MRI Study Shows Weight Loss of at Least 10% Protects Knees
Losing weight prevents further damage to knee cartilage and joints.
An interview with Alexandra Gersing, MD and Thomas Link, MD, PhD
Being overweight is a major risk factor for a number of challenging health issues—including knee pain and osteoarthritis. But a newly released study may give overweight people the best reason yet for losing weight—preventing or putting off these potentially life-changing problems.
Results of a large, nationwide study revealed that overweight people who lost at least 10% of their body weight had the least amount of knee cartilage deterioration and pain. (Cartilage is the material that acts as a cushion between the bones in the knee and protects them from rubbing together and damaging each other.)
Knee osteoarthritis is one of the most painful types of degenerative joint disease and often leads to knee replacement surgery. "Once cartilage is lost in osteoarthritis, the disease cannot be reversed," noted Alexandra Gersing, MD, the lead investigator of the study in a recent phone interview with Practical Pain Management.
Dr. Gersing and her colleagues from the University of California, San Francisco investigated the relationship between weight loss and knee cartilage degeneration. According to the Centers for Disease Control and Prevention, more than a third of the population over 60 is affected by knee osteoarthritis. As part of the Osteoarthritis Initiative—a national research study funded by the National Institutes of Health (NIH)— the researchers had access to 506 overweight and obese patients.
“No previous studies about knee osteoarthritis have looked specifically at the quality of the cartilage until now,” Dr. Gersing said. An MRI was used to track changes in the cartilage over a four-year period and the before and after images revealed less cartilage deterioration in patients that lost the most weight (see Figure).
To qualify for the study that was initiated in 2004, patients either had to have osteoarthritis or risk factors for the disease. They ranged in age from 45 to 75 and were divided into three groups:
- A control group that lost no weight
- A group that lost some weight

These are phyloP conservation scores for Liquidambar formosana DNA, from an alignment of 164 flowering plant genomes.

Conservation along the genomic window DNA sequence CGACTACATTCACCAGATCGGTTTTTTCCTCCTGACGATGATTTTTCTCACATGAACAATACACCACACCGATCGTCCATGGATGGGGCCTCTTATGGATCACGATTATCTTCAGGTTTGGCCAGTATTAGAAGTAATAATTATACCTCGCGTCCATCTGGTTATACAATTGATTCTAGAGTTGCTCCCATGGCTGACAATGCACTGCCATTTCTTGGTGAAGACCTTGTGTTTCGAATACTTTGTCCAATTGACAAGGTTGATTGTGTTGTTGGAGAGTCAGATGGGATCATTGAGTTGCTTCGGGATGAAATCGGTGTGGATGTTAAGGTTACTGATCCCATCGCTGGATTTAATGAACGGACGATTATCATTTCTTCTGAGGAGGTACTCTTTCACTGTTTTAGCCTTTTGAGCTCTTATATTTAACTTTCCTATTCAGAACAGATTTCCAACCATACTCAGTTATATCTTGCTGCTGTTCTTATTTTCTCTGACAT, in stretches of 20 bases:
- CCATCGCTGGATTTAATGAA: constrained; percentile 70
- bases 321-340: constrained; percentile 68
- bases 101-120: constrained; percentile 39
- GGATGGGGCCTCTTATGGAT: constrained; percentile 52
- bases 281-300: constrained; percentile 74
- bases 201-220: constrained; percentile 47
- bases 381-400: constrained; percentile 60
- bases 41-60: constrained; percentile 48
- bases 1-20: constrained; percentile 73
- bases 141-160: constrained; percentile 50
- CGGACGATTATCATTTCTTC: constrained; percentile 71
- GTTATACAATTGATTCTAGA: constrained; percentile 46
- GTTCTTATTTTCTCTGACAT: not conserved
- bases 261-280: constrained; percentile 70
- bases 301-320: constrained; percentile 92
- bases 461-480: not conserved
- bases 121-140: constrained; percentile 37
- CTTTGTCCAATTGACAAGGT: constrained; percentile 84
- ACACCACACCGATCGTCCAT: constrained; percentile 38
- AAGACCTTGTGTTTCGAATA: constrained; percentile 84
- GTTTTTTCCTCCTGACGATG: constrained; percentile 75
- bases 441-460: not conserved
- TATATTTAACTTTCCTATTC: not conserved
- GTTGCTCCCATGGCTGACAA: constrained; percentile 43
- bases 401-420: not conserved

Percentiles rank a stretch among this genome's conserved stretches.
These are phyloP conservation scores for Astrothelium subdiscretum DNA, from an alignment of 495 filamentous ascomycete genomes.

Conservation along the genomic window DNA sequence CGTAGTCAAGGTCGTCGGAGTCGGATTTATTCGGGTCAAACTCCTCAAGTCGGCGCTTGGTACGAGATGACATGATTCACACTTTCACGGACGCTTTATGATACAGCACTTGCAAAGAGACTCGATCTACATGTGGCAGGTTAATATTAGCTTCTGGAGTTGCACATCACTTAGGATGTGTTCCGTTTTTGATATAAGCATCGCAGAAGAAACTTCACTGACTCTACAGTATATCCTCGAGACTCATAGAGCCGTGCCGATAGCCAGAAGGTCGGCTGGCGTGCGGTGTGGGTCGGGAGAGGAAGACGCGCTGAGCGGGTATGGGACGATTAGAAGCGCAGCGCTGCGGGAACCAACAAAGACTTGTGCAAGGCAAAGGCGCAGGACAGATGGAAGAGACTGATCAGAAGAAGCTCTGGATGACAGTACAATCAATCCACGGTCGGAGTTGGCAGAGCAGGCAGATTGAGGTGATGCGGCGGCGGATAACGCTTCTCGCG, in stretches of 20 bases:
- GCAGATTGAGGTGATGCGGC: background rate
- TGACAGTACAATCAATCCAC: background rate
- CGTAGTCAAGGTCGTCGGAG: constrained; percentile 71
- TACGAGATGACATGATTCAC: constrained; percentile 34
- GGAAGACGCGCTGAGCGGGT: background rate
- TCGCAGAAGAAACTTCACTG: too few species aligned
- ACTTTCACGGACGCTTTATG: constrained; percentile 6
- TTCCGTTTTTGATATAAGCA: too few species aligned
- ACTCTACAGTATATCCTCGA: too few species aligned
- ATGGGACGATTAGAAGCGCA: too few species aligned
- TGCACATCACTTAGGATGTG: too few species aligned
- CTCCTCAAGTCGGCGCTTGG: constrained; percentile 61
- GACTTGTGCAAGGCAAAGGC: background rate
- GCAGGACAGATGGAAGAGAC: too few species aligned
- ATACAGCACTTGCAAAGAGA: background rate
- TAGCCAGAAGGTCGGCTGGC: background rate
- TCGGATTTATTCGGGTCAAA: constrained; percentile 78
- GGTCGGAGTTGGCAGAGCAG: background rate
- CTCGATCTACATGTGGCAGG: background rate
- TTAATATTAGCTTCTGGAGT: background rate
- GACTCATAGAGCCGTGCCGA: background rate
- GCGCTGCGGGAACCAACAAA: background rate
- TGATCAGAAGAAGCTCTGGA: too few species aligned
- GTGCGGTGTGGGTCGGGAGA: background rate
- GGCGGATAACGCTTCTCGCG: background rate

- A group that lost more than 10 percent of their body weight
"Cartilage degenerated significantly more slowly in the group that lost more than 10% of their body weight, especially in the weight-bearing regions of the knee," Dr. Gersing said. "However, those with 5% to 10% weight loss had almost no difference in cartilage degeneration compared to those who didn't lose weight."
Of course, the researchers weren’t surprised that weight loss was beneficial. What surprised them was that the amount of weight lost mattered. “Ten percent or more is the magic number,” researcher Thomas Link, MD, PhD, explained during the same interview. “Losing less than that didn’t make much difference in terms of cartilage preservation.”
Pain levels were also evaluated in the study. Dr. Gersing said the patients with the most weight loss also experienced the most pain relief—another beneficial result.
What is Knee Osteoarthritis?
If you have knee osteoarthritis, the swelling and stiffness you experience can turn everyday activities like walking or going up and down stairs into painful moments. The condition can be a source of work absenteeism and causes many people to become disabled.
The knee is made up of three bone—the thigh bone (femur), shin bone (tibia) and knee cap (patella)—and is one of the strongest joints in the body. Cartilage enables movement and helps keep the knee stable. Age, overuse and obesity can wear away the cartilage. As it deteriorates, it becomes thin and provides less protection. Damage and bone spurs form as a result.
Why Losing Weight is Key to Preventing Pain
Since cartilage is a fibrous tissue and lacks its own blood supply, regeneration isn’t possible. Unfortunately, damage to the cartilage isn’t easily repaired by the body either.
Today, knee replacement surgery is still the main remedy for the problem though cartilage stem cell growth and transplantation may be viable options in the future. The doctors pointed out that one of the drawbacks of joint replacement is that they don’t last forever and additional surgeries are often less successful. “Joint replacements typically last 10 to 15 years,” Dr. Link explained. “With people living longer, additional knee replacement surgery would more than likely be necessary with less optimal results.”
In overweight people, artificial joints present many complications, according to Dr. Link. “Artificial joints can get infected more easily. And, future replacements are often much more difficult due to more bone loss from aging, joint loosening and other kinds of damage that compromise the procedure.”
Preserving cartilage is one of the best ways to avoid knee replacement surgery and spare yourself pain. Going forward the researchers hope that health practitioners will strongly encourage their overweight patients to lose a significant amount of weight—not just a few pounds.